Friday, 20 January 2012

Silk moth rediscovered by SEPALI

The rediscovery of the Ceranchia silk moth brings a flutter of excitement to fledgling farmers in the North East of Madagascar

In 2011 MfM was delighted to team up with a Malagasy conservation and development NGO called SEPALI. Tapping into Madagascar’s rich heritage of silk weaving, SEPALI has launched a project to conserve forests and relieve rural poverty in the North East of Madagascar through the production of wild silk.

Madagascar suffers from acute poverty, environmental decimation with desperate suffering as a consequence. This project enables farmers to earn a living in an environmentally beneficial way. Silk cultivation is a win-win development project for both people and their environment, because in order to produce silk you need to plant trees and look after your local environment so that silk moths will thrive. By helping farmers living on the edge of a ‘Protected Area’ this project helps to preserve endangered species in 2 ways: Primarily, the cultivation of wild silk requires farmers to improve and protect their land and value the eco-system around them. Secondarily, farmers are less likely to need to encroach on the Protected Area if they have an alternative source of income.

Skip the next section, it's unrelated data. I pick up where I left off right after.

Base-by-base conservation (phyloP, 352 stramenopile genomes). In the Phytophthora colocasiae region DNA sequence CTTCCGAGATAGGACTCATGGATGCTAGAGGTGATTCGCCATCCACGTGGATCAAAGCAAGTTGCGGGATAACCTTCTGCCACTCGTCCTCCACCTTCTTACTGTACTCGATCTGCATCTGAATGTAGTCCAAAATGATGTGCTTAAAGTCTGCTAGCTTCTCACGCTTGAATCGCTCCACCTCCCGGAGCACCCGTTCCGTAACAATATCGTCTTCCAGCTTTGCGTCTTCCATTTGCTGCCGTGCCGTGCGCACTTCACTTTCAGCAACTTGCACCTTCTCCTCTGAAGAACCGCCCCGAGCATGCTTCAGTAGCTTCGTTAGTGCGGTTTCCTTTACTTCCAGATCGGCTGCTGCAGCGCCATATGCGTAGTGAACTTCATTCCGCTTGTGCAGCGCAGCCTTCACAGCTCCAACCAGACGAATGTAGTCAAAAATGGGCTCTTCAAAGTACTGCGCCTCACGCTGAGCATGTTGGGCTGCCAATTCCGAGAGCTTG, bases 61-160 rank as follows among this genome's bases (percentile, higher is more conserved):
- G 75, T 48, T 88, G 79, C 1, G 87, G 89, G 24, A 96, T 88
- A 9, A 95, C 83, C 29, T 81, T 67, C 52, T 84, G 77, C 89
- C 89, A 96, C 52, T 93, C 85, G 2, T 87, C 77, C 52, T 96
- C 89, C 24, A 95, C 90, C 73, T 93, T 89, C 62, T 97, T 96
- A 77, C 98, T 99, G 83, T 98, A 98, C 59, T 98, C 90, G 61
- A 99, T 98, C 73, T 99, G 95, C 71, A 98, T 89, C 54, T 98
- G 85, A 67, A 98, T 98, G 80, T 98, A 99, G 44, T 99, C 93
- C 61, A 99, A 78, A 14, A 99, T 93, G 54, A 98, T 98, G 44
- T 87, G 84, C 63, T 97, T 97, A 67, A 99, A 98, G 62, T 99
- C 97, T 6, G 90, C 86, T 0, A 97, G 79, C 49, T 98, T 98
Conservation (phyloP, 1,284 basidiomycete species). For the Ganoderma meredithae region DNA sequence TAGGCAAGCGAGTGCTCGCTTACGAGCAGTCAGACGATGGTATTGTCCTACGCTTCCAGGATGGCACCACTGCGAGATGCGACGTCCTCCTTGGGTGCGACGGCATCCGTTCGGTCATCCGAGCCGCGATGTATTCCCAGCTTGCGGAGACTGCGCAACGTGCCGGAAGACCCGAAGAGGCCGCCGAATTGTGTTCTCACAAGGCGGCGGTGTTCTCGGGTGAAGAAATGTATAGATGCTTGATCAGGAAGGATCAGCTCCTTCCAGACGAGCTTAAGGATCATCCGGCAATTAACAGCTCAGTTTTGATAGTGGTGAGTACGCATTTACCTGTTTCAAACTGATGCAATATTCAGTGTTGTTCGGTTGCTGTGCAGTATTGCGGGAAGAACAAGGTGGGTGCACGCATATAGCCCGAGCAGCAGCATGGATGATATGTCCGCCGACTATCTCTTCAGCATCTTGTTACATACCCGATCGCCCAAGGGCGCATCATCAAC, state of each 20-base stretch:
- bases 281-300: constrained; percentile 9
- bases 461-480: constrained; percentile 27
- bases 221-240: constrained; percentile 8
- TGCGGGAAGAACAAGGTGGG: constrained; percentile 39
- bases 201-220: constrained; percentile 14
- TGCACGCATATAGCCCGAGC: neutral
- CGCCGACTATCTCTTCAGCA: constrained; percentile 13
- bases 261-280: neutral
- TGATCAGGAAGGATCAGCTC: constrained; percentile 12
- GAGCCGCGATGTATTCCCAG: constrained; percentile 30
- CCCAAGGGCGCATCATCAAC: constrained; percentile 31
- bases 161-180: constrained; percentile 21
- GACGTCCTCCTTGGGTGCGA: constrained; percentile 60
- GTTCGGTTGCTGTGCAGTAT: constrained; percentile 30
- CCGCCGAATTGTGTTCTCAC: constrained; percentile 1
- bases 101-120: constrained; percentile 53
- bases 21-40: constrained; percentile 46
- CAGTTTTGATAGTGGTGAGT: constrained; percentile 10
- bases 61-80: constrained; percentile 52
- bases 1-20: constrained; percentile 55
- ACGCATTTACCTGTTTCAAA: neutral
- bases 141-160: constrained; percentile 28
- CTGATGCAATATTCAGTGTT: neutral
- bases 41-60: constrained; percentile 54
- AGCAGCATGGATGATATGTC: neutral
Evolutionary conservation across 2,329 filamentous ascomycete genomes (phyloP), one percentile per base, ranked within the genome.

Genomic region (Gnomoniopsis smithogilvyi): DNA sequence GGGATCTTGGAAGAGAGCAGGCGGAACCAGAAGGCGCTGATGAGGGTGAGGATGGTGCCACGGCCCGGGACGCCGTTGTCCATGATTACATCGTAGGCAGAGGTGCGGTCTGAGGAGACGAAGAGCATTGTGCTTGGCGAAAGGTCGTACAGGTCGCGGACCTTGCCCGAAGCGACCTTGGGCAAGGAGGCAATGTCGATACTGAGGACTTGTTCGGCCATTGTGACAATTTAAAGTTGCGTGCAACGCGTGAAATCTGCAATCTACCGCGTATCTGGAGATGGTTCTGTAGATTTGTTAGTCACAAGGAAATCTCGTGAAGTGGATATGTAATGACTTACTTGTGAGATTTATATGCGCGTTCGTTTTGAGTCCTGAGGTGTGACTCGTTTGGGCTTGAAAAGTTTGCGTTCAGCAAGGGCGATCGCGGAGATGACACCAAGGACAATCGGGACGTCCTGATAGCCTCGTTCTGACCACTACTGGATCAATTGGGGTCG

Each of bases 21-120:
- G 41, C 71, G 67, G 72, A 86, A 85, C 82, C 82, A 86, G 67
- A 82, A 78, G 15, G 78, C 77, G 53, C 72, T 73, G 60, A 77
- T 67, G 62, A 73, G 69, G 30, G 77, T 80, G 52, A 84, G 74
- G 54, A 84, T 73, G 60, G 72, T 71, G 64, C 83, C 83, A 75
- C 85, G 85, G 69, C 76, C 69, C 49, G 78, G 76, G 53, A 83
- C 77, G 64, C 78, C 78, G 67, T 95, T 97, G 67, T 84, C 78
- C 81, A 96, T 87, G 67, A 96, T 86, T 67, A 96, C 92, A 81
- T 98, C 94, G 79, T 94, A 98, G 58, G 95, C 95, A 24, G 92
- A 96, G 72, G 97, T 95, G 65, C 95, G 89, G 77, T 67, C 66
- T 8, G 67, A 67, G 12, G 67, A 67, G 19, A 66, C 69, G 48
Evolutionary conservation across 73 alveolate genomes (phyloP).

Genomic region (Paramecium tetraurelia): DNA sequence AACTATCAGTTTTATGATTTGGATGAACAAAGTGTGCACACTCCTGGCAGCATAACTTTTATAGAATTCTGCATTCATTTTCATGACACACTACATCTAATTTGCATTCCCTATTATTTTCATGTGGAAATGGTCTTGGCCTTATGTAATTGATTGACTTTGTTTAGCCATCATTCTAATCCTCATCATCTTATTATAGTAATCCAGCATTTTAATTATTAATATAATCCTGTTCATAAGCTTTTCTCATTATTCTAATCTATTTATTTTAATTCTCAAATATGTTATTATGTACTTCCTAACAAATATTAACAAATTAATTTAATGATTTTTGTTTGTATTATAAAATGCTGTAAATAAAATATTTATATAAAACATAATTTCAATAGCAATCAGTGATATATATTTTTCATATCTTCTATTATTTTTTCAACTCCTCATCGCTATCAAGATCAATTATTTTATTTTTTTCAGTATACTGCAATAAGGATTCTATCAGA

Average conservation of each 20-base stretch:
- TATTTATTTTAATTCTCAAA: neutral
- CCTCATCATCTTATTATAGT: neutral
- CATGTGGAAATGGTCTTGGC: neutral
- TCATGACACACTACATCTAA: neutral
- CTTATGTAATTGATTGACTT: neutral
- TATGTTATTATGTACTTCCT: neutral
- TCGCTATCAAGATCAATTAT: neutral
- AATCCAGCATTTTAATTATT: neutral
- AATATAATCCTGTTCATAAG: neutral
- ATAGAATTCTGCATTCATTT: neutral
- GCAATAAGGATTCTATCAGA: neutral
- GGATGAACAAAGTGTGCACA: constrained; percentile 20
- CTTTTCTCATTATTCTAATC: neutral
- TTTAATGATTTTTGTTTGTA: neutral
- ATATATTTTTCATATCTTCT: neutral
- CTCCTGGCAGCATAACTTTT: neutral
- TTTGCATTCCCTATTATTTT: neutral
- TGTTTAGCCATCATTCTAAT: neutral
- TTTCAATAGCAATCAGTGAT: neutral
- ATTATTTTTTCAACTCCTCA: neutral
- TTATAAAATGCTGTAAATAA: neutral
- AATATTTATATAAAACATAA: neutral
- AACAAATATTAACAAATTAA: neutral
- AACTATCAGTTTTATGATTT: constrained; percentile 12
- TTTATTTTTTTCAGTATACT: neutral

So far 69 men and 57 women from 6 poor farming communities on the edge of the Makira Protected Area have each been given 250 indigenous trees to plant. Already 15,000 trees have been planted. In 2 years time these trees will become the host plants for the farmers’ silk worms. In between these trees farmers are planting vegetable crops to reduce predators on the silk moth larvae as well as providing much needed food for themselves. The results of this project will be: silk to sell, food to eat and a well cared-for local eco-system.

Of course the farmers aren’t just sitting around waiting for their trees to grow! As well as planting and tending their trees and crops, the farmers are making the equipment they will need for silk production, meeting to exchange ideas and train new farmers and even rediscovering a forgotten species of silk moth! The rediscovery of the Ceranchia silk moth by SEPALI in 2011 opens up potential for producing new silk products.

Meanwhile, in the US, project pioneer Dr Craig is exploring markets for SEPALI’s exotic new silk products including garments, furnishing and jewellery made from pressed silk cocoons.

With this dress made from pressed silk cocoons making it on to a New York catwalk this year, the SEPALI team is excited by potential new interest in their products.

We look forward to sharing more news from Makira as we follow the story of the farmers who are trying to improve their environment and their livelihoods with the help of indigenous silk moths.